Formerly playing for the early versions of Faith No More and Babes in Toyland, among other bands, Courtney Love (born on July 9, 1964, in San Francisco, California) formed her own band and placed an advertisement in the punk rock fanzine “Flipside” for fellow aspiring musicians to collaborate with her. Shortly thereafter, she got an answer from guitarist and songwriter Eric Erlandson (born on January 9, 1963, in Los Angeles, California) and they officially founded Hole in August 1989 in Los Angeles. Love and Erlandson would become the only two constant members before the group disbanded in 2002.
In 2009, Love reformed Hole by recruiting ex-Larrikin Love guitarist Micko Larkin (born on October 13, 1986 in Hammersmith, London) as the replacement for Erlandson. Bassist Shawn Dailey and drummer Stu Fisher later joined the group.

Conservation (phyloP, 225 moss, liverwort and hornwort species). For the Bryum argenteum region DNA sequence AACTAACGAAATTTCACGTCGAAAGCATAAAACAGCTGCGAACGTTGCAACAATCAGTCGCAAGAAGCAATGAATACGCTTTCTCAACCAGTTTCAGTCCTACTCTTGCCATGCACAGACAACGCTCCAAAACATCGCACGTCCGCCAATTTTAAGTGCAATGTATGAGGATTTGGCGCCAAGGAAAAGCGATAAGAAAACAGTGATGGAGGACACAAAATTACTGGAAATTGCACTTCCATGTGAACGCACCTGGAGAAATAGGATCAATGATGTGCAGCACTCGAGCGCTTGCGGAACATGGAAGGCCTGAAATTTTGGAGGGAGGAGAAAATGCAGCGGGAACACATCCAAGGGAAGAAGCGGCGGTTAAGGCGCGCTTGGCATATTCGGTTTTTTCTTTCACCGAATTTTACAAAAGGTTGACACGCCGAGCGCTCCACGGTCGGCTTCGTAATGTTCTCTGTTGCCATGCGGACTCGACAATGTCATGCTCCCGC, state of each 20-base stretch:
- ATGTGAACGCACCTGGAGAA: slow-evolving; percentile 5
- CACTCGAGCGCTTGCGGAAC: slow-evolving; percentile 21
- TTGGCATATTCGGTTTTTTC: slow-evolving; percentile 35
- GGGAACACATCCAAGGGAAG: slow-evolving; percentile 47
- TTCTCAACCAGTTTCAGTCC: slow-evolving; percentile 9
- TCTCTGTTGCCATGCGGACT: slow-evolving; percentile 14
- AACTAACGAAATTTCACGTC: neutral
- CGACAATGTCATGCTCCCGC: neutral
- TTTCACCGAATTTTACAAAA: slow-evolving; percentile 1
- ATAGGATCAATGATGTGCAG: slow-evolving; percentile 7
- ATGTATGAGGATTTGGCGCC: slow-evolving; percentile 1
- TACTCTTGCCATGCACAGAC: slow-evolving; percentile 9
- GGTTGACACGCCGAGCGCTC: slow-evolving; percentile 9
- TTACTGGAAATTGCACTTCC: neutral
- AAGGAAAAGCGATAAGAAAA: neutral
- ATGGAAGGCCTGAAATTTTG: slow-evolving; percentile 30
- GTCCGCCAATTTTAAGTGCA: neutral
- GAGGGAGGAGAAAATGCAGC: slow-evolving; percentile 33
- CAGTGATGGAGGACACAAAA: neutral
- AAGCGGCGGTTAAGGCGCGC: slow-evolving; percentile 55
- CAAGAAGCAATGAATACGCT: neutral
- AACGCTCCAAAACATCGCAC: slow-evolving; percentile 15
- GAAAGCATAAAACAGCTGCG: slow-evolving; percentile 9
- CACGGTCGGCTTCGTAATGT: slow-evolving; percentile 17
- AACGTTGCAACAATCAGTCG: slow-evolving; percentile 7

Hole went to their first rehearsal in Fortress Studios in Hollywood with original bassist Lisa Roberts, who joined Love and Erlandson shortly after the band was founded in 1989. The group then recruited drummer Caroline Rue and a third guitarist, Mike Geisbrecht. Following three months of rehearsal, Hole made their first professional performance at a small club in Los Angeles in September 1989. They went on to play another three shows later that same year. Geisbrecht left the group in 1989 and was replaced by Errol Stewart. Stewart, however, left Hole within a few weeks. Before long, Roberts followed in the footsteps of Stewart and left in early 1990.